It turns out that if you make action figures for girls, they’ll buy them.
DC Super Hero Girls, a new line of toys from Mattel featuring DC Comics’ female super heroes recast as high school students, had a strong debut, the company reported on its quarterly earnings call April 20. While the toys just began sales in March, and only at Target, Mattel’s president, Richard Dickson, was optimistic enough about their potential to flag it to investors. The line goes on sale more widely in June.
The toy industry has had a fraught relationship with female action figures lately. Hasbro was hammered by consumers and in the media for not selling a figure of Rey, the female protagonist from Star Wars: The Force Awakens, alongside those of her male counterparts. (The company said it didn’t want to reveal a major plot point.) It didn’t help Hasbro that it also excluded the heroine Black Widow from a toy set recreating a scene from Avengers: The Age of Ultron, despite the fact she was the key figure in the sequence. (She was replaced by Captain America in the toy version.) And these are only the most recent kerfuffles involving female action figures. Polygon lists some others.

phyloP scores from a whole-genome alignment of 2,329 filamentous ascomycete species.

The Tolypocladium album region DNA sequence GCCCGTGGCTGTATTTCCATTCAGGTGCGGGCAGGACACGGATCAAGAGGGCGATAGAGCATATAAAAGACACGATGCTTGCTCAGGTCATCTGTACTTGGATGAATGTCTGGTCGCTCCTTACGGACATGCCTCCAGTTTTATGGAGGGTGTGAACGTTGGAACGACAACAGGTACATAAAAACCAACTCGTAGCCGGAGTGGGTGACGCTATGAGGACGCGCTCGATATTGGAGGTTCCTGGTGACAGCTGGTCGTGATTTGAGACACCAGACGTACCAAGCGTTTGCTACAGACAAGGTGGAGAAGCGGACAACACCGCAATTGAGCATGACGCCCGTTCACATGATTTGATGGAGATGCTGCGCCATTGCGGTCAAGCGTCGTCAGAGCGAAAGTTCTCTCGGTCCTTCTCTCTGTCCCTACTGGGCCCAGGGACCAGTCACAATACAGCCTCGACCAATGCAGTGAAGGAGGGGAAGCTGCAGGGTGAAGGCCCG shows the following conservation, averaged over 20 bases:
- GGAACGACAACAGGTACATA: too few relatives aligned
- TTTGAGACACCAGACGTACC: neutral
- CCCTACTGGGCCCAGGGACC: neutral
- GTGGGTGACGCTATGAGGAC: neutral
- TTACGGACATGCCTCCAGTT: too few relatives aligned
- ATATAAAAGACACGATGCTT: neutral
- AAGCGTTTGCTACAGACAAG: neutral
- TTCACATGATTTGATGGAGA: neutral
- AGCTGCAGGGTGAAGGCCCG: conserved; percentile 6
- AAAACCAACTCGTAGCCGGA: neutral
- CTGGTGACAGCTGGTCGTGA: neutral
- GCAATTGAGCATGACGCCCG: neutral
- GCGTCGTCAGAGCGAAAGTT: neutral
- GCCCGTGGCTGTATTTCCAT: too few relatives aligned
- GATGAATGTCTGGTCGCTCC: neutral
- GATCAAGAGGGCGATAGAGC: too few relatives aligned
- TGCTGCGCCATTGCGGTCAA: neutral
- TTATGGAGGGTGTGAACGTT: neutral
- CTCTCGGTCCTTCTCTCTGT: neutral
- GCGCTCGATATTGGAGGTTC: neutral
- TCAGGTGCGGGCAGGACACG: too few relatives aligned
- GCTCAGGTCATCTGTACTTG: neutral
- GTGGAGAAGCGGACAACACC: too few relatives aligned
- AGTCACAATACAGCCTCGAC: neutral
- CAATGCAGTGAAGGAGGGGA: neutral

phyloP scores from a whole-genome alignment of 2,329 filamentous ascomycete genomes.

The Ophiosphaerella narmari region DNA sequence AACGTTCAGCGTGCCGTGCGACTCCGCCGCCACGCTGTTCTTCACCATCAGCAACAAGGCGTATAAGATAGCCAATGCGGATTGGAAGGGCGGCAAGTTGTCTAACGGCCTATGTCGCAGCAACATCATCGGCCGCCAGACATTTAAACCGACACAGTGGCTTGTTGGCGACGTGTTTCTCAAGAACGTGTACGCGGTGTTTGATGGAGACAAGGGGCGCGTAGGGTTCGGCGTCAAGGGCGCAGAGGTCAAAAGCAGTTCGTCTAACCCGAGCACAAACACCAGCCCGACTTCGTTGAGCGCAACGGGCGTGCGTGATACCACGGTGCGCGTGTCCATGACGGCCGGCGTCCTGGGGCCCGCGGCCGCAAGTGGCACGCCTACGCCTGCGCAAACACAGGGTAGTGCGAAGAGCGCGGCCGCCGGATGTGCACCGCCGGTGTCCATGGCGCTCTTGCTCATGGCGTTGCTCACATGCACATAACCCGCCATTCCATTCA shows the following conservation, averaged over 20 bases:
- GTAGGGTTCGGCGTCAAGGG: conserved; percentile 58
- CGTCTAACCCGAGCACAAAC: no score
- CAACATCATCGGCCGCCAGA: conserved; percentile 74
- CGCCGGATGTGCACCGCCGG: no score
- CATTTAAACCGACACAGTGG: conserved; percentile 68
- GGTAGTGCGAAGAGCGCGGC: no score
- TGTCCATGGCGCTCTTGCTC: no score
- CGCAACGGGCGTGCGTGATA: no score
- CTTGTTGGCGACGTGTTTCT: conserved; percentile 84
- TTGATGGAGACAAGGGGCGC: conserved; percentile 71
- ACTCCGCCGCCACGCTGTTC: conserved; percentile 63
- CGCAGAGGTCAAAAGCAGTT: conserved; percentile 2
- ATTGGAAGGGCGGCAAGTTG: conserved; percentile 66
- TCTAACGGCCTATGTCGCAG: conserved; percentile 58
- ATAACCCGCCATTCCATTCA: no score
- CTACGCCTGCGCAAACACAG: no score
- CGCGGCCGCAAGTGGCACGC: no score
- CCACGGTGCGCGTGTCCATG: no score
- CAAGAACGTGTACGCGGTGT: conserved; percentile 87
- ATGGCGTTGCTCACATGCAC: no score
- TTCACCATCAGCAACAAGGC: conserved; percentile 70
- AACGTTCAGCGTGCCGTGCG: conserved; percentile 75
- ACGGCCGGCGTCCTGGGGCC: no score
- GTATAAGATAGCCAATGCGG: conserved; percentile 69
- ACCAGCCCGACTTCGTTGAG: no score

There’s some irony that its Mattel is counting on sales of its female super heroes to prop up its results—the company is not exactly a bell weather for progressive toy design. In January, Mattel lost its rights to sell toys based on Disney Princesses, a franchise worth at least $300 million annually, to Hasbro. And with sales of its flagship Barbie and American Girl lines in decline, the company could use a hit.
While the conventional wisdom in the toy industry was that girls weren’t interested in action figures, Mattel’s early sales may be proving otherwise. DC Super Hero Girls, which features A-listers like Wonder Woman and Supergirl, as well as newcomers like Harley Quinn, come as both 12-inch dolls and 6-inch action figures, and have accompanying videos and mobile games. They’re a product of Toy Box, a new unit within Mattel designed to operate like a startup by moving quickly and taking chances.
Mattel and Target aren’t shy about calling attention to the toys’ forward-thinking design, trumpeting them as “the first-ever action role-play toys for girls.” Take that, Hasbro.
The new toys probably won’t overtake Barbie, still a $1 billion juggernaut, or completely replace the loss of the Disney Princesses. But listening to its customers and responding to the market isn’t a bad strategy for a company looking for some new heroes.